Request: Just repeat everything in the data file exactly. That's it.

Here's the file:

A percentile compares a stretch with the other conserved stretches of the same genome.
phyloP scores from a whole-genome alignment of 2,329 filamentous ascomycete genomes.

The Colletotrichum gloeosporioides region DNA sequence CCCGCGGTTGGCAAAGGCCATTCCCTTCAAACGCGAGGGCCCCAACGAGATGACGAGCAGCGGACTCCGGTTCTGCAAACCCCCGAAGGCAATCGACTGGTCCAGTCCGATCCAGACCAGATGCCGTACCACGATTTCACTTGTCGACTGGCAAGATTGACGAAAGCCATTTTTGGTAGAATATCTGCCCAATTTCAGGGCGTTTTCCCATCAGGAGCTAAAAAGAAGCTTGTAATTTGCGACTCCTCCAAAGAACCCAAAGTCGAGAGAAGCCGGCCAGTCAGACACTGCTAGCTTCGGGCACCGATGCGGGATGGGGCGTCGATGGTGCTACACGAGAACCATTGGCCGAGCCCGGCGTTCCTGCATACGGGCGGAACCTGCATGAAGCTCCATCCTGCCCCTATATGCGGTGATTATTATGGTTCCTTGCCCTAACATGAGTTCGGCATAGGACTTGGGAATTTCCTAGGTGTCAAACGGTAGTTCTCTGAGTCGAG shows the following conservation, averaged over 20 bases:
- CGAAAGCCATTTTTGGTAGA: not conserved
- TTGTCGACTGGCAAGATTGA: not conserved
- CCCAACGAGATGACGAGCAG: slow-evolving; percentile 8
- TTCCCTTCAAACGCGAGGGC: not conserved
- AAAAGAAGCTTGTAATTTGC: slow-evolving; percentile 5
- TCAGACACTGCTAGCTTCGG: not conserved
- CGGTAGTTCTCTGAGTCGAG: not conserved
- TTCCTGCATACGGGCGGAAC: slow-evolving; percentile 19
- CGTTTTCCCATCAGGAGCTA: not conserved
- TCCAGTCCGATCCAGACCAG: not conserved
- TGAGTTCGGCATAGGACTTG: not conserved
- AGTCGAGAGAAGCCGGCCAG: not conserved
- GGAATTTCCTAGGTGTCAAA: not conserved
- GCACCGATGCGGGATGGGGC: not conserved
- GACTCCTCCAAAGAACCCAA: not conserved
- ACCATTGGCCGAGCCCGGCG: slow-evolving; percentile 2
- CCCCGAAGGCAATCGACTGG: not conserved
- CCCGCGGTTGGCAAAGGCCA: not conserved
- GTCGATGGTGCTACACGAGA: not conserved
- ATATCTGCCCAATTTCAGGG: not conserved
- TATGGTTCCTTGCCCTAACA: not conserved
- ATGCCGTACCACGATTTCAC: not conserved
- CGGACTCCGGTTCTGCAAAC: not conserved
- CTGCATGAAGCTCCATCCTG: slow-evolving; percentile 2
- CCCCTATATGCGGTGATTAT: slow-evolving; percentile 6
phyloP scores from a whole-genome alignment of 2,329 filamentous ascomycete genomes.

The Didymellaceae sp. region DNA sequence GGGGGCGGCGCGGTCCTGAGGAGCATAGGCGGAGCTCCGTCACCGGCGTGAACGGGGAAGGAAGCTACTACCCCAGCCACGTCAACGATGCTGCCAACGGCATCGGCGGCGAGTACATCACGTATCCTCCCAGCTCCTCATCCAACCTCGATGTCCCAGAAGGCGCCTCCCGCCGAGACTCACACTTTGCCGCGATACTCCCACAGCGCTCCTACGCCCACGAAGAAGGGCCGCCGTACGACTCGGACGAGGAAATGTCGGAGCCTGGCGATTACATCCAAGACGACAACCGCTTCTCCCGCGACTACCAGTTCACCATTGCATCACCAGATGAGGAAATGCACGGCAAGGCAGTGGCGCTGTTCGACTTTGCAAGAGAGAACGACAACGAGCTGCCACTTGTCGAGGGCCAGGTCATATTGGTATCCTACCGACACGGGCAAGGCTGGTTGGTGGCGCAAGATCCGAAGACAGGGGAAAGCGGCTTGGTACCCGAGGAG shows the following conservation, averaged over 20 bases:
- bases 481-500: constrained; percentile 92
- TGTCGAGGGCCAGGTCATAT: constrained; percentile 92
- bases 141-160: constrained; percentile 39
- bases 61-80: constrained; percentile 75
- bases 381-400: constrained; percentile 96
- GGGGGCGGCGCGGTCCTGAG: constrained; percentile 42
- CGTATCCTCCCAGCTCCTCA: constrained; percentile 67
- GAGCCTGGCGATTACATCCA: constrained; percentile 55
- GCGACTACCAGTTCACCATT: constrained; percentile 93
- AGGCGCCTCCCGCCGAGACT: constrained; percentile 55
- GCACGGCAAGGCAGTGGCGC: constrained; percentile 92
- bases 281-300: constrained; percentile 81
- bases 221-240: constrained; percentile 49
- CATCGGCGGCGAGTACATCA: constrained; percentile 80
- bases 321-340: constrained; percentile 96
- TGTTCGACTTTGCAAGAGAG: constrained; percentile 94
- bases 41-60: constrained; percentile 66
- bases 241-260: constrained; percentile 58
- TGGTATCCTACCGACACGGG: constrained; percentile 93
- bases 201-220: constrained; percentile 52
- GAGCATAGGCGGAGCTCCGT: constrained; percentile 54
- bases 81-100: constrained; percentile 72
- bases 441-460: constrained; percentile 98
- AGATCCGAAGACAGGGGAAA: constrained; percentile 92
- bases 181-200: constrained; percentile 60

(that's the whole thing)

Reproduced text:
A percentile compares a stretch with the other conserved stretches of the same genome.
phyloP scores from a whole-genome alignment of 2,329 filamentous ascomycete genomes.

The Colletotrichum gloeosporioides region DNA sequence CCCGCGGTTGGCAAAGGCCATTCCCTTCAAACGCGAGGGCCCCAACGAGATGACGAGCAGCGGACTCCGGTTCTGCAAACCCCCGAAGGCAATCGACTGGTCCAGTCCGATCCAGACCAGATGCCGTACCACGATTTCACTTGTCGACTGGCAAGATTGACGAAAGCCATTTTTGGTAGAATATCTGCCCAATTTCAGGGCGTTTTCCCATCAGGAGCTAAAAAGAAGCTTGTAATTTGCGACTCCTCCAAAGAACCCAAAGTCGAGAGAAGCCGGCCAGTCAGACACTGCTAGCTTCGGGCACCGATGCGGGATGGGGCGTCGATGGTGCTACACGAGAACCATTGGCCGAGCCCGGCGTTCCTGCATACGGGCGGAACCTGCATGAAGCTCCATCCTGCCCCTATATGCGGTGATTATTATGGTTCCTTGCCCTAACATGAGTTCGGCATAGGACTTGGGAATTTCCTAGGTGTCAAACGGTAGTTCTCTGAGTCGAG shows the following conservation, averaged over 20 bases:
- CGAAAGCCATTTTTGGTAGA: not conserved
- TTGTCGACTGGCAAGATTGA: not conserved
- CCCAACGAGATGACGAGCAG: slow-evolving; percentile 8
- TTCCCTTCAAACGCGAGGGC: not conserved
- AAAAGAAGCTTGTAATTTGC: slow-evolving; percentile 5
- TCAGACACTGCTAGCTTCGG: not conserved
- CGGTAGTTCTCTGAGTCGAG: not conserved
- TTCCTGCATACGGGCGGAAC: slow-evolving; percentile 19
- CGTTTTCCCATCAGGAGCTA: not conserved
- TCCAGTCCGATCCAGACCAG: not conserved
- TGAGTTCGGCATAGGACTTG: not conserved
- AGTCGAGAGAAGCCGGCCAG: not conserved
- GGAATTTCCTAGGTGTCAAA: not conserved
- GCACCGATGCGGGATGGGGC: not conserved
- GACTCCTCCAAAGAACCCAA: not conserved
- ACCATTGGCCGAGCCCGGCG: slow-evolving; percentile 2
- CCCCGAAGGCAATCGACTGG: not conserved
- CCCGCGGTTGGCAAAGGCCA: not conserved
- GTCGATGGTGCTACACGAGA: not conserved
- ATATCTGCCCAATTTCAGGG: not conserved
- TATGGTTCCTTGCCCTAACA: not conserved
- ATGCCGTACCACGATTTCAC: not conserved
- CGGACTCCGGTTCTGCAAAC: not conserved
- CTGCATGAAGCTCCATCCTG: slow-evolving; percentile 2
- CCCCTATATGCGGTGATTAT: slow-evolving; percentile 6
phyloP scores from a whole-genome alignment of 2,329 filamentous ascomycete genomes.

The Didymellaceae sp. region DNA sequence GGGGGCGGCGCGGTCCTGAGGAGCATAGGCGGAGCTCCGTCACCGGCGTGAACGGGGAAGGAAGCTACTACCCCAGCCACGTCAACGATGCTGCCAACGGCATCGGCGGCGAGTACATCACGTATCCTCCCAGCTCCTCATCCAACCTCGATGTCCCAGAAGGCGCCTCCCGCCGAGACTCACACTTTGCCGCGATACTCCCACAGCGCTCCTACGCCCACGAAGAAGGGCCGCCGTACGACTCGGACGAGGAAATGTCGGAGCCTGGCGATTACATCCAAGACGACAACCGCTTCTCCCGCGACTACCAGTTCACCATTGCATCACCAGATGAGGAAATGCACGGCAAGGCAGTGGCGCTGTTCGACTTTGCAAGAGAGAACGACAACGAGCTGCCACTTGTCGAGGGCCAGGTCATATTGGTATCCTACCGACACGGGCAAGGCTGGTTGGTGGCGCAAGATCCGAAGACAGGGGAAAGCGGCTTGGTACCCGAGGAG shows the following conservation, averaged over 20 bases:
- bases 481-500: constrained; percentile 92
- TGTCGAGGGCCAGGTCATAT: constrained; percentile 92
- bases 141-160: constrained; percentile 39
- bases 61-80: constrained; percentile 75
- bases 381-400: constrained; percentile 96
- GGGGGCGGCGCGGTCCTGAG: constrained; percentile 42
- CGTATCCTCCCAGCTCCTCA: constrained; percentile 67
- GAGCCTGGCGATTACATCCA: constrained; percentile 55
- GCGACTACCAGTTCACCATT: constrained; percentile 93
- AGGCGCCTCCCGCCGAGACT: constrained; percentile 55
- GCACGGCAAGGCAGTGGCGC: constrained; percentile 92
- bases 281-300: constrained; percentile 81
- bases 221-240: constrained; percentile 49
- CATCGGCGGCGAGTACATCA: constrained; percentile 80
- bases 321-340: constrained; percentile 96
- TGTTCGACTTTGCAAGAGAG: constrained; percentile 94
- bases 41-60: constrained; percentile 66
- bases 241-260: constrained; percentile 58
- TGGTATCCTACCGACACGGG: constrained; percentile 93
- bases 201-220: constrained; percentile 52
- GAGCATAGGCGGAGCTCCGT: constrained; percentile 54
- bases 81-100: constrained; percentile 72
- bases 441-460: constrained; percentile 98
- AGATCCGAAGACAGGGGAAA: constrained; percentile 92
- bases 181-200: constrained; percentile 60